Barbarians rising

Only last week I read about a new TV series that will begin tomorrow on History Channel, called “Barbarians rising” – it tells the story of nine “barbarian” warriors who contributed to the fall of the Roman Empire – and one of the episodes will feature Viriato, a Lusitanian warrior that we Portuguese consider to be the first of our national heroes, long before our first king Afonso Henriques, also a revered figure in our history. Both men had at least one thing in common: they fought for independence against a foreign oppressor.

Viriato’s people lived in Lusitania, a land between the rivers Douro and Tagus, in the west and north-west of Portugal, so we feel we are the descendants of the Lusitanian. Even today, it is common to hear expressions like “the Lusitanian pride” or “the Lusitanian”, when referring to us Portuguese.

Naturally, Viriato is the first national hero mentioned in our History books. I remember how, as a child, I loved reading stories of the way he fought the Romans when they tried to subdue Lusitania, and how bravely he led his people in revolt against the invaders.

We know about him through Roman chroniclers who first mention him in 147 BC when he strongly opposed the surrender of the Lusitanian army to Rome. After that he became the undisputed leader of the Lusitanian tribes, that longer made war on each other but now united against a common enemy.

Some say Viriato was a shepherd who became a hunter and then a fighter. Some say this was the usual path in life for Lusitanian young men. Others say he was an aristocrat – but the most common version is that he was a shepherd, born in the Herminian Mountains (today called Serra da Estrela). Most versions of History are unanimous in saying he lived by principles of honesty and justice, and that he was always fair and true to his word, and a strong leader beloved by his followers.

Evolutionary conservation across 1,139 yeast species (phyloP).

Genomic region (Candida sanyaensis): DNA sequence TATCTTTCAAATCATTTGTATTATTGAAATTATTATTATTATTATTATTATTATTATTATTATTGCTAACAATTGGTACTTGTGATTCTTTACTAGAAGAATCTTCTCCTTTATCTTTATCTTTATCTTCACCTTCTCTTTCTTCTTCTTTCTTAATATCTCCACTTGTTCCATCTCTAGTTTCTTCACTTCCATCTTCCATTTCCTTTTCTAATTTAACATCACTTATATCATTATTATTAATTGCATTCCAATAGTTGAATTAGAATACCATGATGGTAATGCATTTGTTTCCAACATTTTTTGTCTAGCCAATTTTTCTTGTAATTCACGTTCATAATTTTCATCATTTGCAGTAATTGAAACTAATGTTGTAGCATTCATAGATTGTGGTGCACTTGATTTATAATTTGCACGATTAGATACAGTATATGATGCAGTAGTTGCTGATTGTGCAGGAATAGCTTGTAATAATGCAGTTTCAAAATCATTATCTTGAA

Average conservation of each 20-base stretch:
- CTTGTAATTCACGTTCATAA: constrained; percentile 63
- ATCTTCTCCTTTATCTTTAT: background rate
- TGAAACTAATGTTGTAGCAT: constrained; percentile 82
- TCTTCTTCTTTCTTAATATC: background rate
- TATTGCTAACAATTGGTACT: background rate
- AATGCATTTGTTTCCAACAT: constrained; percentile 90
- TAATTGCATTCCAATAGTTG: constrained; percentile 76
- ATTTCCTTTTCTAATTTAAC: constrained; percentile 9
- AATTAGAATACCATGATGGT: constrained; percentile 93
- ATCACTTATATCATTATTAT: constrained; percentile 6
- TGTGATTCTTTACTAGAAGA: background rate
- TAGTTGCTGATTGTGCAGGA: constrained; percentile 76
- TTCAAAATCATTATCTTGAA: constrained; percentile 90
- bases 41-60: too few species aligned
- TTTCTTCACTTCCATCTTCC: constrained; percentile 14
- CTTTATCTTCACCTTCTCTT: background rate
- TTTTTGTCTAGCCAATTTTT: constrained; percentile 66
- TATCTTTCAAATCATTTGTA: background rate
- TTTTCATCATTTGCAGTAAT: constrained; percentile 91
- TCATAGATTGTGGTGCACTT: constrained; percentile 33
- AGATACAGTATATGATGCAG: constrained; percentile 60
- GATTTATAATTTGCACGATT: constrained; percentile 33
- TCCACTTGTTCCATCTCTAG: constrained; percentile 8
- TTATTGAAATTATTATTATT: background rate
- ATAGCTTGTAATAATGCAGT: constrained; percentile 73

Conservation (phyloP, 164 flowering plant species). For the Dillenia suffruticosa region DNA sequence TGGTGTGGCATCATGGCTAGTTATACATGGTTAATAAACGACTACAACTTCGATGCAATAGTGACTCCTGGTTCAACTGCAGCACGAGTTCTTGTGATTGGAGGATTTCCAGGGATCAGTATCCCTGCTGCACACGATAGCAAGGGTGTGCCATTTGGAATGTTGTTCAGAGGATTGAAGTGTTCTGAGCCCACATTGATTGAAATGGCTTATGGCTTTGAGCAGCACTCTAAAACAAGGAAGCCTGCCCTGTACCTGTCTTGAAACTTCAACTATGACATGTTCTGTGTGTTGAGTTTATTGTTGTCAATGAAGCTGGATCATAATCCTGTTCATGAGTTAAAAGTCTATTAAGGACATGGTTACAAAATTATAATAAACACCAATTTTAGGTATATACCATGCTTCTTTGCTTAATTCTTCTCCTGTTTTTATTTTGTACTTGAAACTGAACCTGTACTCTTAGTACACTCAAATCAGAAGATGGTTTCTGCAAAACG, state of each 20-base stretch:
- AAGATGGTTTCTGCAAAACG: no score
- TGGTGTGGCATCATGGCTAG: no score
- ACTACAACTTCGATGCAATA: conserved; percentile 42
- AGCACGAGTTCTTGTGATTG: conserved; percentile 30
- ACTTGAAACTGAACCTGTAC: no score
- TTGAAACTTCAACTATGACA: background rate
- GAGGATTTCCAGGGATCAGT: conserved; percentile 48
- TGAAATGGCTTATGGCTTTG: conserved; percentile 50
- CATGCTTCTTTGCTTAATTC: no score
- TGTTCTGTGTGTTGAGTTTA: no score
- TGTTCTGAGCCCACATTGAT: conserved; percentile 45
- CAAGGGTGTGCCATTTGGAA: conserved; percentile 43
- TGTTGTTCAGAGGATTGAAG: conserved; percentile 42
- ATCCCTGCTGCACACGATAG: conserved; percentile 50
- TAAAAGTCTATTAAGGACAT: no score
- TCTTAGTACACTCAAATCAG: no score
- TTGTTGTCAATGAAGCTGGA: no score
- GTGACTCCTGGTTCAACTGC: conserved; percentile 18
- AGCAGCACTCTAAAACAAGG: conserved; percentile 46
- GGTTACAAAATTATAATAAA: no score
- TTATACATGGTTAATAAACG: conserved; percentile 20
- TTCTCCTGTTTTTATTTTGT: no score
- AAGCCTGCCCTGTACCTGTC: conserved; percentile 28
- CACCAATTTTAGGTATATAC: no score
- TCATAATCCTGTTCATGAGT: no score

Shepherd or not, the fact is that he became a fearsome fighter and led his tribe against the invaders in victory after victory. They very much used guerrilla tactics that confounded the Romans – legend has it that once, in the dark of night, he and his companions painted themselves in black so that they would not be seen and then attacked the Roman camp where most of the soldiers were sleeping and of course did not notice them in the dark. The Lusitanian killed many Romans and created havoc in their camp, leaving as swiftly as they had arrived and leaving the terrified Romans without knowing for sure what had befallen them…

For a time it seemed Viriato was invincible. But even he must break under Roman power, and at a time he was forced to send his three best friends to negotiate a truce with the enemy. As for the Roman generals, they were under enormous pressure from Rome to put an end to these fights, so they resorted to treachery and bribed the three Lusitanian by promising them riches if they killed their leader. The three warriors came back to the Lusitanian camp and, entering Viriato’s tent, treacherously murdered him in his sleep. But their expectations were not met: when they came back to the Romans asking for payment, they were told Rome did not pay traitors and they were executed instead.

Viriato is seen as a hero by the Portuguese, and he has a statue in Viseu, a city not far from the mountains where it is said he was born. He embodies the spirit of independence of the Portuguese, many centuries later again present in our first king Afonso Henriques who declared Portugal as an independent country in 1139. And all through our history, whenever our independence was threatened, a new warrior would step in and fight for freedom, and be victorious in the end. But Viriato is also seen as a hero in Spain, having a statue there, in Zamora, with the curious inscription : “Terror romanorum” (meaning the terror of the Romans, in Latin).

Because of all the above said, because he is a figure so dear to us, much admired, and one whose adventures we are told in our childhood, I’m really looking forward to watching this new TV series; it will be great to know more about the “barbarians” who defied Rome, but most of all to learn this new version of the story of Viriato, the Lusitanian warrior who became immortal. And how happy I am that his story will finally be told beyond the boundaries of his beloved native land, so that the whole world knows there was once a “barbarian” called Viriato who helped bring down one of the most powerful empires in History.

 

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